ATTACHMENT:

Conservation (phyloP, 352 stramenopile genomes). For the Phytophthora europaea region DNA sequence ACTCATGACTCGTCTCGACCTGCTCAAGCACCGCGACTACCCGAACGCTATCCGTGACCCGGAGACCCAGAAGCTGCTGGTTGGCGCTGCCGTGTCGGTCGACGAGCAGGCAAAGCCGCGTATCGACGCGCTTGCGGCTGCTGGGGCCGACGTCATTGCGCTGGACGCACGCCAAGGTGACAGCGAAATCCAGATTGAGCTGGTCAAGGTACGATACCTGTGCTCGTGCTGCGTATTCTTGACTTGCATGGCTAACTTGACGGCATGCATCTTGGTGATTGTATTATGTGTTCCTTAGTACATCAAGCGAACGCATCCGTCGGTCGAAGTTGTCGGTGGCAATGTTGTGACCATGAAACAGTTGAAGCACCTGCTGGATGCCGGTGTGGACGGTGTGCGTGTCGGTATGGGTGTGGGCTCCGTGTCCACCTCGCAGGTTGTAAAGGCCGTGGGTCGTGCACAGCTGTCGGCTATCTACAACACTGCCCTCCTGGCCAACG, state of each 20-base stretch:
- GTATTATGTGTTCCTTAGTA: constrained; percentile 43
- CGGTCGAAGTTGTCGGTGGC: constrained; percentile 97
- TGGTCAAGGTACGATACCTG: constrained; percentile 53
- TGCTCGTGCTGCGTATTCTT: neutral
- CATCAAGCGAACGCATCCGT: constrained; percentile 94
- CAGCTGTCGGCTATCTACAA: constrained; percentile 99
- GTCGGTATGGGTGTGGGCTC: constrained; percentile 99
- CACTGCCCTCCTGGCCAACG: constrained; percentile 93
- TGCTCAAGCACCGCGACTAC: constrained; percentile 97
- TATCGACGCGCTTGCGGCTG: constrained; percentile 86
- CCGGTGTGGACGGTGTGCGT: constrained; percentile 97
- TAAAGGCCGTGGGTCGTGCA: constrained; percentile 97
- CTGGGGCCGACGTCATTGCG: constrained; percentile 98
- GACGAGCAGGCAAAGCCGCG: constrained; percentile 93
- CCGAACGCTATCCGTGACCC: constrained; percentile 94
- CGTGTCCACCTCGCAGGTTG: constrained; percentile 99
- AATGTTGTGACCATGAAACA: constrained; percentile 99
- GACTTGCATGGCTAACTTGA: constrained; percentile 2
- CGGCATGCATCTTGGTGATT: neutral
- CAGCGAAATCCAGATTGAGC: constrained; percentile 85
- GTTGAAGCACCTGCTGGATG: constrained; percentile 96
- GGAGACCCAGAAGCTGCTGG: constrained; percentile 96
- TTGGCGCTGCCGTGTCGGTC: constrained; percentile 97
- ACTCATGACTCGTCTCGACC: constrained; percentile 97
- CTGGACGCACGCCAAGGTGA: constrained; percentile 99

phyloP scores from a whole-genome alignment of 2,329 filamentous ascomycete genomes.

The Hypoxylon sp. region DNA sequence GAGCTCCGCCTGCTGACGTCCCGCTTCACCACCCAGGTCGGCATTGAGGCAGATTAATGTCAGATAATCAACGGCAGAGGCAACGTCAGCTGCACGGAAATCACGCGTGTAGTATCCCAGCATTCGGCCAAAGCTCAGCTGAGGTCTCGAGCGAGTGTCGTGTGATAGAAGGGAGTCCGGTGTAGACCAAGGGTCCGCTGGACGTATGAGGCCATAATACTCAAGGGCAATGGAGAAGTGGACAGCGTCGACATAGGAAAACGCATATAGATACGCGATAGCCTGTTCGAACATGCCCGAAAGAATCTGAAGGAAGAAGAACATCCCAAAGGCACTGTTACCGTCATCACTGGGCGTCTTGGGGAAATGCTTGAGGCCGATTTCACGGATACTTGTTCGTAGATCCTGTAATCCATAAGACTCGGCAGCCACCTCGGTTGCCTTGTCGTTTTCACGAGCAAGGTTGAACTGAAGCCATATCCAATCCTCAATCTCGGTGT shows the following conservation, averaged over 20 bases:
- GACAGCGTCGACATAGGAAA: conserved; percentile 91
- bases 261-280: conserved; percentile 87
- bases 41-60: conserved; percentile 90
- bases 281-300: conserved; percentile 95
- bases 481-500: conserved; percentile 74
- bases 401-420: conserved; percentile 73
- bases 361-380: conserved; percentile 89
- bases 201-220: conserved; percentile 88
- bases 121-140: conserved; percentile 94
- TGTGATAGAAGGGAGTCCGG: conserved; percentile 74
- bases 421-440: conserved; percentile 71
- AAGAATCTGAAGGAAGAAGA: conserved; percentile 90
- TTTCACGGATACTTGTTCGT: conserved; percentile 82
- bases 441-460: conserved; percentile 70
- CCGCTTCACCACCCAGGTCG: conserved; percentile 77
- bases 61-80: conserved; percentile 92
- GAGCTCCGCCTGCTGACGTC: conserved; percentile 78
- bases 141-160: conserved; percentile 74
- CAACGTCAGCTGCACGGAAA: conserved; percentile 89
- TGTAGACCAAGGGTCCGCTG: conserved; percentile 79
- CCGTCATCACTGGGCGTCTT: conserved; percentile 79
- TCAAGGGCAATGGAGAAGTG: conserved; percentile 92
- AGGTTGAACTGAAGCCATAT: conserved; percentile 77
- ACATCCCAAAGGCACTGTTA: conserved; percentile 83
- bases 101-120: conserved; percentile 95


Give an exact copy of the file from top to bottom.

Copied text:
Conservation (phyloP, 352 stramenopile genomes). For the Phytophthora europaea region DNA sequence ACTCATGACTCGTCTCGACCTGCTCAAGCACCGCGACTACCCGAACGCTATCCGTGACCCGGAGACCCAGAAGCTGCTGGTTGGCGCTGCCGTGTCGGTCGACGAGCAGGCAAAGCCGCGTATCGACGCGCTTGCGGCTGCTGGGGCCGACGTCATTGCGCTGGACGCACGCCAAGGTGACAGCGAAATCCAGATTGAGCTGGTCAAGGTACGATACCTGTGCTCGTGCTGCGTATTCTTGACTTGCATGGCTAACTTGACGGCATGCATCTTGGTGATTGTATTATGTGTTCCTTAGTACATCAAGCGAACGCATCCGTCGGTCGAAGTTGTCGGTGGCAATGTTGTGACCATGAAACAGTTGAAGCACCTGCTGGATGCCGGTGTGGACGGTGTGCGTGTCGGTATGGGTGTGGGCTCCGTGTCCACCTCGCAGGTTGTAAAGGCCGTGGGTCGTGCACAGCTGTCGGCTATCTACAACACTGCCCTCCTGGCCAACG, state of each 20-base stretch:
- GTATTATGTGTTCCTTAGTA: constrained; percentile 43
- CGGTCGAAGTTGTCGGTGGC: constrained; percentile 97
- TGGTCAAGGTACGATACCTG: constrained; percentile 53
- TGCTCGTGCTGCGTATTCTT: neutral
- CATCAAGCGAACGCATCCGT: constrained; percentile 94
- CAGCTGTCGGCTATCTACAA: constrained; percentile 99
- GTCGGTATGGGTGTGGGCTC: constrained; percentile 99
- CACTGCCCTCCTGGCCAACG: constrained; percentile 93
- TGCTCAAGCACCGCGACTAC: constrained; percentile 97
- TATCGACGCGCTTGCGGCTG: constrained; percentile 86
- CCGGTGTGGACGGTGTGCGT: constrained; percentile 97
- TAAAGGCCGTGGGTCGTGCA: constrained; percentile 97
- CTGGGGCCGACGTCATTGCG: constrained; percentile 98
- GACGAGCAGGCAAAGCCGCG: constrained; percentile 93
- CCGAACGCTATCCGTGACCC: constrained; percentile 94
- CGTGTCCACCTCGCAGGTTG: constrained; percentile 99
- AATGTTGTGACCATGAAACA: constrained; percentile 99
- GACTTGCATGGCTAACTTGA: constrained; percentile 2
- CGGCATGCATCTTGGTGATT: neutral
- CAGCGAAATCCAGATTGAGC: constrained; percentile 85
- GTTGAAGCACCTGCTGGATG: constrained; percentile 96
- GGAGACCCAGAAGCTGCTGG: constrained; percentile 96
- TTGGCGCTGCCGTGTCGGTC: constrained; percentile 97
- ACTCATGACTCGTCTCGACC: constrained; percentile 97
- CTGGACGCACGCCAAGGTGA: constrained; percentile 99

phyloP scores from a whole-genome alignment of 2,329 filamentous ascomycete genomes.

The Hypoxylon sp. region DNA sequence GAGCTCCGCCTGCTGACGTCCCGCTTCACCACCCAGGTCGGCATTGAGGCAGATTAATGTCAGATAATCAACGGCAGAGGCAACGTCAGCTGCACGGAAATCACGCGTGTAGTATCCCAGCATTCGGCCAAAGCTCAGCTGAGGTCTCGAGCGAGTGTCGTGTGATAGAAGGGAGTCCGGTGTAGACCAAGGGTCCGCTGGACGTATGAGGCCATAATACTCAAGGGCAATGGAGAAGTGGACAGCGTCGACATAGGAAAACGCATATAGATACGCGATAGCCTGTTCGAACATGCCCGAAAGAATCTGAAGGAAGAAGAACATCCCAAAGGCACTGTTACCGTCATCACTGGGCGTCTTGGGGAAATGCTTGAGGCCGATTTCACGGATACTTGTTCGTAGATCCTGTAATCCATAAGACTCGGCAGCCACCTCGGTTGCCTTGTCGTTTTCACGAGCAAGGTTGAACTGAAGCCATATCCAATCCTCAATCTCGGTGT shows the following conservation, averaged over 20 bases:
- GACAGCGTCGACATAGGAAA: conserved; percentile 91
- bases 261-280: conserved; percentile 87
- bases 41-60: conserved; percentile 90
- bases 281-300: conserved; percentile 95
- bases 481-500: conserved; percentile 74
- bases 401-420: conserved; percentile 73
- bases 361-380: conserved; percentile 89
- bases 201-220: conserved; percentile 88
- bases 121-140: conserved; percentile 94
- TGTGATAGAAGGGAGTCCGG: conserved; percentile 74
- bases 421-440: conserved; percentile 71
- AAGAATCTGAAGGAAGAAGA: conserved; percentile 90
- TTTCACGGATACTTGTTCGT: conserved; percentile 82
- bases 441-460: conserved; percentile 70
- CCGCTTCACCACCCAGGTCG: conserved; percentile 77
- bases 61-80: conserved; percentile 92
- GAGCTCCGCCTGCTGACGTC: conserved; percentile 78
- bases 141-160: conserved; percentile 74
- CAACGTCAGCTGCACGGAAA: conserved; percentile 89
- TGTAGACCAAGGGTCCGCTG: conserved; percentile 79
- CCGTCATCACTGGGCGTCTT: conserved; percentile 79
- TCAAGGGCAATGGAGAAGTG: conserved; percentile 92
- AGGTTGAACTGAAGCCATAT: conserved; percentile 77
- ACATCCCAAAGGCACTGTTA: conserved; percentile 83
- bases 101-120: conserved; percentile 95